Ubuntu installer screenshot that shows you how to configure the correct timezone.

Who are you?

The final pieces of information the Ubuntu installer requires, configures your user account and the hostname of your virtual machine. Feel free to adjust this to your personal preferences:

Ubuntu installer screenshot that shows you how to create the new user account and set the hostname for the Ubuntu VirtualBox virtual machine.

Click the Continue button to move on. The installer presents you with a slide show together with information about the installation progress.

Boot your Ubuntu virtual machine for the first time

Upon completion of the installation procedure, the Ubuntu installer informs you about this event and offers you the option to restart the virtual machine. Go ahead and click the Restart Now button on this dialog:

Screenshot of the Ubuntu installation complete dialog, highlighting the Restart Now button.

It boots down the Ubuntu live environment. At the end, it asks you to remove the installation medium. Our virtual machine does not have a physical DVD drive. Therefore we do not have to physically take the Ubuntu installation disk out. Simply continue by pressing the Enter key. This restarts the virtual machine and boots our newly installed Ubuntu system.

Once booting completes, the login manager shows your user account. Click on your name and enter your password to login to the Ubuntu desktop environment. Once logged in, your Ubuntu desktop looks like this:

Screenshot of what the Ubuntu desktop looks like after you completed the steps in this article about how to install Ubuntu in VirtualBox.

Congratulations! You now know how to install Ubuntu Desktop as a virtual machine in VirtualBox. Feel free to start playing around with it and familiarizing yourself with the default Gnome desktop environment.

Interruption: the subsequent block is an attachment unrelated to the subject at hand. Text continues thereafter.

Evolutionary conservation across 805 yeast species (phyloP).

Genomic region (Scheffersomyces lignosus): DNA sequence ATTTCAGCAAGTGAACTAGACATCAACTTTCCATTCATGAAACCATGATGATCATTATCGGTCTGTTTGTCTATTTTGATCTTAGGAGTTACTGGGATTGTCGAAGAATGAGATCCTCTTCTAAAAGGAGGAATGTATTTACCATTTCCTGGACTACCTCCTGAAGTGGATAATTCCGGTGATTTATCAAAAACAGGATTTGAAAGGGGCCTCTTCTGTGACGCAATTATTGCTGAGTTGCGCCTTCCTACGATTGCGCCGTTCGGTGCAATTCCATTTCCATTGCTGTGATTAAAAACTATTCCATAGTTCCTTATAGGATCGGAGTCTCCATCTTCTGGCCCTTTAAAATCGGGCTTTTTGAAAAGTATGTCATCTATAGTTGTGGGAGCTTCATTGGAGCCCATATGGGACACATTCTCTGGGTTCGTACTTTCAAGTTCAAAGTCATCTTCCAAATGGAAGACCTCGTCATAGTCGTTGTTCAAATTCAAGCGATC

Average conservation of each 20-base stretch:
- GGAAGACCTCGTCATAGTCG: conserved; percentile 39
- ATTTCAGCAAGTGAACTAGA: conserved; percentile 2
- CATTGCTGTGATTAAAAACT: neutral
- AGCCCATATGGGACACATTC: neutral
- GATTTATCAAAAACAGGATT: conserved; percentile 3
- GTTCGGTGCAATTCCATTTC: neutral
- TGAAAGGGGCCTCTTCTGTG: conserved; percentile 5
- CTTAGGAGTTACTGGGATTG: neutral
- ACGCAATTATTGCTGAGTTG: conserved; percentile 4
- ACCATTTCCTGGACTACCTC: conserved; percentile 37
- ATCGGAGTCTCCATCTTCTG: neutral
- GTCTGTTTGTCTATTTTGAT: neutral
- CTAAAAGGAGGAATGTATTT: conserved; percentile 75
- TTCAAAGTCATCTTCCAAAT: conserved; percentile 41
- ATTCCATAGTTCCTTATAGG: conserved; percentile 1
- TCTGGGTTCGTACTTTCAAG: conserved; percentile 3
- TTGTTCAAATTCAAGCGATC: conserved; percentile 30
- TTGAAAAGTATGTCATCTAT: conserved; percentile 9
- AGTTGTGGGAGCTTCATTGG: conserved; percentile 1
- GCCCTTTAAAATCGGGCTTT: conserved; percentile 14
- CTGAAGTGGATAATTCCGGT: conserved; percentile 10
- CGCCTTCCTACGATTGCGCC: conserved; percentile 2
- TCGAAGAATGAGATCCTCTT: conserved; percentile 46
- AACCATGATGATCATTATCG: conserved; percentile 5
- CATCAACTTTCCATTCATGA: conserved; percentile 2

Create a snapshot of the Ubuntu virtual machine

An added benefit of VirtualBox, is that it features virtual machine snapshots. When you create a snapshot, VirtualBox remembers the current state of your virtual machine hard disk and settings. At a later point you can then rollback to this snapshot. Perfect for experimenting with Linux for the first time. If something goes wrong, you just perform such as snapshot restore operation.

Although optional, I highly recommend creating a snapshot of your Ubuntu virtual machine. Since you just completed its initial installation, now would be a good time for this. To create a new snapshot, the virtual machine should be turned off. To boot down Ubuntu, click the little arrow button on the top-right of the screen. A menu appears where you can select to Power Off… Ubuntu:

Screenshot that show you how to power off your Ubuntu virtual machine.

On the VirtualBox main window, with the virtual machine selected, click on the icon that looks like a bulleted list. A popup menu appears, where you can select Snapshots:

Screenshot of the VirtualBox user interface that explains how to access the snapshots view of a virtual machine.

This opens up the snapshots overview of the virtual machine. To create a new snapshot, select SnapshotTake… from the program menu or click on the Take toolbar button. Now you just enter a descriptive name for the snapshot and click the OK button to create it. I named it First install.

If you ever need to rollback to this snapshot, select it on this snapshot screen and click the Restore button:

VirtualBox screenshot that illustrates how you would restore a virtual machine to a previously created snapshot.

Wrap up

In this article you learned how to install Ubuntu in a VirtualBox virtual machine. In my opinion, this is an ideal way to get acquainted with Linux. Ubuntu, because it is a popular and beginner-friendly Linux distribution. VirtualBox, because of the zero risk of messing up your PC. We completed the following steps:

  1. Downloaded the Ubuntu Desktop 20.04 ISO image.
  2. Created and configured a new VirtualBox virtual machine.
  3. Installed Ubuntu in the virtual machine.
  4. Made a snapshot of the freshly installed Ubuntu virtual machine.

Where to go from here? Well, as you might have noticed you cannot yet increase the screen size of your virtual machine. So if you increase or maximize the virtual machine window, the Ubuntu desktop doesn’t scale up its resolution. To solve this and get some more VirtualBox related improvements, I highly recommend installing the so called VirtualBox guest additions. You can find step-by-step instructions in this article:

Over time, you might run out of disk space on your VDI hard disk. You can increase its size, but it’s a bit tricky. For this reason I dedicated an entire article to this topic:


Long term Linux enthusiast, open source software developer and technical writer.